SAN FRANCISCO (KGO) -- TV shopping has changed. The screens are all pretty big and the pixel counts are pretty high. Instead, you now need to ask about refresh rate, how quickly the picture turns over.
"You want something that has at least 120 hertz refresh, especially if you want to watch the big game," Best Buy In-Home Advisor Konrad Johnson told me. "Anything with fast motion is going to need something with that refresh rate otherwise you will get some artifacting, ghosting -- it isn't going to look quite right. So 120 hertz is one of the biggest things."
Consumer Reports tests TVs looking for the best. Senior Tech Editor Jim Willcox has these suggestions:
"If you can splurge a little, we really like the LG OLED TVs. They top our ratings. They are a bit pricey, about $1,800 for a 65-inch set, that's the C9, but they do everything well," said Willcox.
Willcox also says if you want to spend less, he has this suggestion: "If you have about $1,200 we really like the Samsung's QLED TV. That is their top line series of TVs and there is a model called the Q70... and it does a great job of reducing motion blur. Sometimes LEDs blur during very fast-moving scenes, which you see in sports."
That "motion blur" can be dealt with by going through all of the TV's settings one by one, but here's an easier way: If your TV set has a "sport" setting turn that on -- it actually works, making fast motion more crisp. If your TV doesn't have a sports setting, but has a "movie mode"... turn that off.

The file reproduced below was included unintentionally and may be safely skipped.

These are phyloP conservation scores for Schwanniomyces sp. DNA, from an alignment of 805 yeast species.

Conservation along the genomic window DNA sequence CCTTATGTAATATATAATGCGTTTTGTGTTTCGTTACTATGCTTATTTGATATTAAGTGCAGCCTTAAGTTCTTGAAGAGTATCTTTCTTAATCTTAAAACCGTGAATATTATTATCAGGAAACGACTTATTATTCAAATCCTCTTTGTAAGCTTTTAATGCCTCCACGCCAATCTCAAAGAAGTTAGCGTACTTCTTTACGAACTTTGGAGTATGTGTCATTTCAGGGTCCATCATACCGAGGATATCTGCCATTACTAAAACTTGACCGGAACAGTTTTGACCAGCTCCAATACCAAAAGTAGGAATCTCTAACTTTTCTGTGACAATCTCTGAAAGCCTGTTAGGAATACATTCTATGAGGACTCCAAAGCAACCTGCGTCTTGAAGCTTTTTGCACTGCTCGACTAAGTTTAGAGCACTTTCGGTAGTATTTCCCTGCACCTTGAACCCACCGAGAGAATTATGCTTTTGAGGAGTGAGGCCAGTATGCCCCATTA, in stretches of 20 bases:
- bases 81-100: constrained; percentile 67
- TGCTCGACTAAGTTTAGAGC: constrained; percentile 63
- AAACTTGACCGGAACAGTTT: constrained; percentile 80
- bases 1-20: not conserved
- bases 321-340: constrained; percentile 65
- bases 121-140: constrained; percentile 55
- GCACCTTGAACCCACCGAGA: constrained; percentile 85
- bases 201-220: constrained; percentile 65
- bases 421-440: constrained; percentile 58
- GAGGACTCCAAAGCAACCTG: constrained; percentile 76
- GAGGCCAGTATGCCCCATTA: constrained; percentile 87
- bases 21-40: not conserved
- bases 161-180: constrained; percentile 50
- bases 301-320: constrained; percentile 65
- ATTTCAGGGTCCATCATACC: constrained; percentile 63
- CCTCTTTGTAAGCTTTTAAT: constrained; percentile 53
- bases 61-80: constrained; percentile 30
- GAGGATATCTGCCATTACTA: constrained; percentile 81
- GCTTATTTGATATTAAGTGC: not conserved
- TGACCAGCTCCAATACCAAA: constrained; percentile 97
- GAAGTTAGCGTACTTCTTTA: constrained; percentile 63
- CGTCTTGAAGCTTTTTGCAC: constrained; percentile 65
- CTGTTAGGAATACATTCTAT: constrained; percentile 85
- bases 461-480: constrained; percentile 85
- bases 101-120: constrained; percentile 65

And here's some final advice from Willcox.
"Just remember that a lot of people buy on price," he told me. "And certainly we see some of these TCl's (brand), for example, that do a good job and only cost $700 or $800 for a 65-inch TV. You are going to live with that TV for a long time, so sometimes buying the cheapest TV isn't the best deal."
Take a look at more stories and videos by Michael Finney and 7 On Your Side.
Take a look at all of 7 On Your Side's stories with Consumer Reports here. All Consumer Reports material Copyright 2019 Consumer Reports, Inc. ALL RIGHTS RESERVED. Consumer Reports is a not-for-profit organization which accepts no advertising. It has no commercial relationship with any advertiser or sponsor on this site. For more information visit ConsumerReports.org.
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